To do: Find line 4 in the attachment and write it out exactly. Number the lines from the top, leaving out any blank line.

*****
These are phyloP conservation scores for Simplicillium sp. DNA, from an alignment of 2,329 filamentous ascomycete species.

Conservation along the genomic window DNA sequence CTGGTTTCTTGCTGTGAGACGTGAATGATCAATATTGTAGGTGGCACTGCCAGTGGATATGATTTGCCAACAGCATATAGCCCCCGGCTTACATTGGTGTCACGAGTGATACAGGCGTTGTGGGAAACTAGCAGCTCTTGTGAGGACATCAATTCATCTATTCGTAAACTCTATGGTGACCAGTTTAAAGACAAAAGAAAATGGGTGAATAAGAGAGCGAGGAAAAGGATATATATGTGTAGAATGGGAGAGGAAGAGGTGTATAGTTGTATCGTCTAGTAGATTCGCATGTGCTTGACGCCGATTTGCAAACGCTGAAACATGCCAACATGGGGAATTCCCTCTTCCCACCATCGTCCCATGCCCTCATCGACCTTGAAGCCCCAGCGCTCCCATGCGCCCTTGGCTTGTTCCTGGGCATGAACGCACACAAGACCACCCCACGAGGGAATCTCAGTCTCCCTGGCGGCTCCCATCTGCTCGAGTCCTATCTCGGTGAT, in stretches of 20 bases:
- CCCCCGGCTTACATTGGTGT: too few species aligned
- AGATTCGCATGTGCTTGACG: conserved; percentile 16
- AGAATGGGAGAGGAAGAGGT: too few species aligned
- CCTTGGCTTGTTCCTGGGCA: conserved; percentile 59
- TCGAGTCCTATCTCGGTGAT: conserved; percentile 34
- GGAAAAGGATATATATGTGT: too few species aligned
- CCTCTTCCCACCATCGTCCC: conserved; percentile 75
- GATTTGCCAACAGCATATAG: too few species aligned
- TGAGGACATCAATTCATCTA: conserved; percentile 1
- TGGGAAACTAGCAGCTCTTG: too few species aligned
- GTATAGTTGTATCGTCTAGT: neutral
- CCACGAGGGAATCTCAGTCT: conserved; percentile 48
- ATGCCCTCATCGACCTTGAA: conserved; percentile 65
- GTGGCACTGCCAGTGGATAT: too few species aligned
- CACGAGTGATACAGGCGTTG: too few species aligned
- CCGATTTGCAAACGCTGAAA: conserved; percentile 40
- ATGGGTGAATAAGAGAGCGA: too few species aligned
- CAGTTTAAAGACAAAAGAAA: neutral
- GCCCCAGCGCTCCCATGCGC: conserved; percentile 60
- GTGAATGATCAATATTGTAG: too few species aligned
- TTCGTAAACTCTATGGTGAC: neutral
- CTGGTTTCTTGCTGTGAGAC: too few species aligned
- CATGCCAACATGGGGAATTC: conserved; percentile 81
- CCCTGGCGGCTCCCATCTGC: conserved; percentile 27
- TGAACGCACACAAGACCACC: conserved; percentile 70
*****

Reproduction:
- AGATTCGCATGTGCTTGACG: conserved; percentile 16